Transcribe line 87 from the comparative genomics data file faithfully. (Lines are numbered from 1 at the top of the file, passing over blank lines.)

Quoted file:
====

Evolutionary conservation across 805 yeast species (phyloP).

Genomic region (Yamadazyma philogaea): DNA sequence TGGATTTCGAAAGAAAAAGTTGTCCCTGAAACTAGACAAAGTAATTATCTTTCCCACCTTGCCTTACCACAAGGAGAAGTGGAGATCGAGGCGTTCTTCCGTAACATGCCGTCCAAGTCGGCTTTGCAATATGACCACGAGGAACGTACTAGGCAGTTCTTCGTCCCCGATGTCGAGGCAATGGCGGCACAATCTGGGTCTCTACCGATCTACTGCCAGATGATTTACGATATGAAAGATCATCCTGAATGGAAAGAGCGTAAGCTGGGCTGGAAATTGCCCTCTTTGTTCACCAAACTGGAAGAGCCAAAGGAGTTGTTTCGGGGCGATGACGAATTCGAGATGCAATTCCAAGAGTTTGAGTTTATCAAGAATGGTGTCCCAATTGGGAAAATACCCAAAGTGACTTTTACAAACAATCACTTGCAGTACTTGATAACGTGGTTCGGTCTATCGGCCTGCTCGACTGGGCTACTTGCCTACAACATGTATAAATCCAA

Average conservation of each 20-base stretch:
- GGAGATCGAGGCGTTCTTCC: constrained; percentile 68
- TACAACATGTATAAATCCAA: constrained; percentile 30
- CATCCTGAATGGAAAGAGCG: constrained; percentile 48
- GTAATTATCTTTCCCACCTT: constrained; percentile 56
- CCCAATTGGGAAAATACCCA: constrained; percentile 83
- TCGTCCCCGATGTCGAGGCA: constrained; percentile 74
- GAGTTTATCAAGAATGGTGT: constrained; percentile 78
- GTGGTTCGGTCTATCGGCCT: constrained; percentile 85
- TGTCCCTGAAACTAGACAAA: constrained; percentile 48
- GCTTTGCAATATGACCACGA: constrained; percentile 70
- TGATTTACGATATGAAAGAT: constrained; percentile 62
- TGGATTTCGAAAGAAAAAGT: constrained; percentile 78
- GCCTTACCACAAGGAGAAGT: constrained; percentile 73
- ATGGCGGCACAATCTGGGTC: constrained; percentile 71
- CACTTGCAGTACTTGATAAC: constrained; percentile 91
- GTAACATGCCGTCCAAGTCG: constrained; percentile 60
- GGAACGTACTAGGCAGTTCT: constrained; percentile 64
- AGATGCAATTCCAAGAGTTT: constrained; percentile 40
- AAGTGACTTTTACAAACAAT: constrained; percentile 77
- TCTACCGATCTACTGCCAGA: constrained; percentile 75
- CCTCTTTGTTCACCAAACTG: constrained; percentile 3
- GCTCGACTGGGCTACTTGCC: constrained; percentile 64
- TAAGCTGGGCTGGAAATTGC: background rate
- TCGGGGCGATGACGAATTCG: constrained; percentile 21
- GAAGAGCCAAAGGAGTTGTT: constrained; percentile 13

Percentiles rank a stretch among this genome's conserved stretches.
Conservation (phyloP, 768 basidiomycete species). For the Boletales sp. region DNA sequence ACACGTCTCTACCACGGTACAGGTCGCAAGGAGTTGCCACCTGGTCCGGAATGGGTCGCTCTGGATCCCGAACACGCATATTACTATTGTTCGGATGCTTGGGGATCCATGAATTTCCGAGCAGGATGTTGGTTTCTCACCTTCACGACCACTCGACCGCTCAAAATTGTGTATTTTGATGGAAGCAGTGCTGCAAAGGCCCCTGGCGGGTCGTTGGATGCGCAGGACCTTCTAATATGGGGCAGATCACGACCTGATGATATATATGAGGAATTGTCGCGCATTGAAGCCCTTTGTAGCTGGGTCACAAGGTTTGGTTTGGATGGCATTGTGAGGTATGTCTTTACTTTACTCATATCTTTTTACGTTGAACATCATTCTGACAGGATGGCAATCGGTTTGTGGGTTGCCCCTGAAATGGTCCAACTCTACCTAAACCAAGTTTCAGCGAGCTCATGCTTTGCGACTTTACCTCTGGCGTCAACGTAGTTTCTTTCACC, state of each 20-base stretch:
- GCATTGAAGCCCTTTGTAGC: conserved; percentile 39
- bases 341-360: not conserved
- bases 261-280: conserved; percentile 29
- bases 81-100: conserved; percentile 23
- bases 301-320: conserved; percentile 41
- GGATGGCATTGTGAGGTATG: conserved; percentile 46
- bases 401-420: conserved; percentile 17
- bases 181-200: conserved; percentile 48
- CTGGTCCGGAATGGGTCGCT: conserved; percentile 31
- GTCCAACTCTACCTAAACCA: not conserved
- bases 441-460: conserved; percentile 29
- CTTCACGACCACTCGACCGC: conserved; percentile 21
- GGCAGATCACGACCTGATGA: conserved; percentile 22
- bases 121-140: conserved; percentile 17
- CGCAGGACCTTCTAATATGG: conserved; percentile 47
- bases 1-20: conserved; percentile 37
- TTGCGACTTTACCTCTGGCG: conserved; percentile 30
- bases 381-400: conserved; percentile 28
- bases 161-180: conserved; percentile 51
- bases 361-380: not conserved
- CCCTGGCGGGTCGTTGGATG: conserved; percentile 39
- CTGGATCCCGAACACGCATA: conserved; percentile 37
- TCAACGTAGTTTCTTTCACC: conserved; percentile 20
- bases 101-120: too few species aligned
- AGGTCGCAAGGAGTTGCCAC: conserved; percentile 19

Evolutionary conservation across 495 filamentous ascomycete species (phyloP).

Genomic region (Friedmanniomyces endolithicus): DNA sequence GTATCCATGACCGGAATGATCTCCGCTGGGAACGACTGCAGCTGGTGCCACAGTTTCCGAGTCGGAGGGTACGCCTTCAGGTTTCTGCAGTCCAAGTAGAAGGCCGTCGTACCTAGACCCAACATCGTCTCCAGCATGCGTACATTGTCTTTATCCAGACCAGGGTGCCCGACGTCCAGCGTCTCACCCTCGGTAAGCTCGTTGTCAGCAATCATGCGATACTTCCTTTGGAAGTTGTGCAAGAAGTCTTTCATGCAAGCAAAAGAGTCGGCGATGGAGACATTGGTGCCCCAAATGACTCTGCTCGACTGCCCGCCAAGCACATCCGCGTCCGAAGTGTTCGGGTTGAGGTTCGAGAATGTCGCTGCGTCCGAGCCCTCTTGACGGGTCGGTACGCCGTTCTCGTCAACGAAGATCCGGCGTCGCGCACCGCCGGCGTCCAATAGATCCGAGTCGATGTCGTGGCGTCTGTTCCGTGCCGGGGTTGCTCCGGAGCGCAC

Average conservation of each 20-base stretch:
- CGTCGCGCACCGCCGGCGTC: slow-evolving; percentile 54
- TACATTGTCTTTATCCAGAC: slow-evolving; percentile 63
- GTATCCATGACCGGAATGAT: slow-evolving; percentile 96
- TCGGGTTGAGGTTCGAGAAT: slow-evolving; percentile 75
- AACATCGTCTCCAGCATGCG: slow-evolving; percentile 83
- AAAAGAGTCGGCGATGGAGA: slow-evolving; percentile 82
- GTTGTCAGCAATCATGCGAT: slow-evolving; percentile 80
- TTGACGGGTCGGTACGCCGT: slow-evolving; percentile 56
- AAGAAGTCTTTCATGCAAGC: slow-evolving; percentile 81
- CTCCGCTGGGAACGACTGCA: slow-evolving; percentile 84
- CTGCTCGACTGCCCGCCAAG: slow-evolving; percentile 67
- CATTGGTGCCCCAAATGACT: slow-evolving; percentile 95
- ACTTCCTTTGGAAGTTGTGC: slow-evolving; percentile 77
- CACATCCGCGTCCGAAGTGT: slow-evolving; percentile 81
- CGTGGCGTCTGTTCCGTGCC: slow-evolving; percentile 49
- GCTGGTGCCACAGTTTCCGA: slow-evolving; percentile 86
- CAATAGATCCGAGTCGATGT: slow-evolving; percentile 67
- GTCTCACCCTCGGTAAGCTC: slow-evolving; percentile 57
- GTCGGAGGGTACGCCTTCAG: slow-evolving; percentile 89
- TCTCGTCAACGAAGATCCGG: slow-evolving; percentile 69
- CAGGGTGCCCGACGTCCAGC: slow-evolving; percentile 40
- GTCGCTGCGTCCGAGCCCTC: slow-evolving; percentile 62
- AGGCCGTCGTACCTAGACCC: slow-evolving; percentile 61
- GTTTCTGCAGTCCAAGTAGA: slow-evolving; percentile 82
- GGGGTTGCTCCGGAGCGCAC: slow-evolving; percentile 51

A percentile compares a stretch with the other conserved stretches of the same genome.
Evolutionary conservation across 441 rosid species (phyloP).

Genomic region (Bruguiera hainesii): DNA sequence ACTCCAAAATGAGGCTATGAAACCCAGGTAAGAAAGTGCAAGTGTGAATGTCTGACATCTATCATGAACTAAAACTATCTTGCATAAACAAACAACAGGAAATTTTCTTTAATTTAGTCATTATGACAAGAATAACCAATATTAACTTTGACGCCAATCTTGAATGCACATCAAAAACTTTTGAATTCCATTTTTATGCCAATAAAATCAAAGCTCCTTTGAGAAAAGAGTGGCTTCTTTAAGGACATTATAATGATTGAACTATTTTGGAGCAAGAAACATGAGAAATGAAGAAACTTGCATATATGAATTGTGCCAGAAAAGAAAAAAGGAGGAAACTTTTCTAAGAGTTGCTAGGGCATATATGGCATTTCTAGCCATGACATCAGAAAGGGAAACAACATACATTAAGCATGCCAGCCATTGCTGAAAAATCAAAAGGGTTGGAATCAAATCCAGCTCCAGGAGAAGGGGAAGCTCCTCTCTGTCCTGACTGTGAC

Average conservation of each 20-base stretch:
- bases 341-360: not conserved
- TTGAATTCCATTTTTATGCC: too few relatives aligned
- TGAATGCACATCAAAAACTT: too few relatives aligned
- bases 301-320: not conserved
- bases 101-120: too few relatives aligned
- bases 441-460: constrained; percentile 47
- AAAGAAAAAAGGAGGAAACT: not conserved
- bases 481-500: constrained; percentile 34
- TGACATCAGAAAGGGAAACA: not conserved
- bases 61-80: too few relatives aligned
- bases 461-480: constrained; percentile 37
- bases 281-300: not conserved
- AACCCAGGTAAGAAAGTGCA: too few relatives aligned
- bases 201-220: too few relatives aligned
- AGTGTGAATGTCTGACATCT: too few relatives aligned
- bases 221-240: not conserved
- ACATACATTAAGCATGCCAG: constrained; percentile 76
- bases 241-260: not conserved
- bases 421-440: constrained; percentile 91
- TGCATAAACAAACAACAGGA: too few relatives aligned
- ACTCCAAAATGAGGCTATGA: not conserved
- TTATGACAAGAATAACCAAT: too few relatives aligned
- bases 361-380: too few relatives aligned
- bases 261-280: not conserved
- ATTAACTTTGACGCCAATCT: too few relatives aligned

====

Average conservation of each 20-base stretch: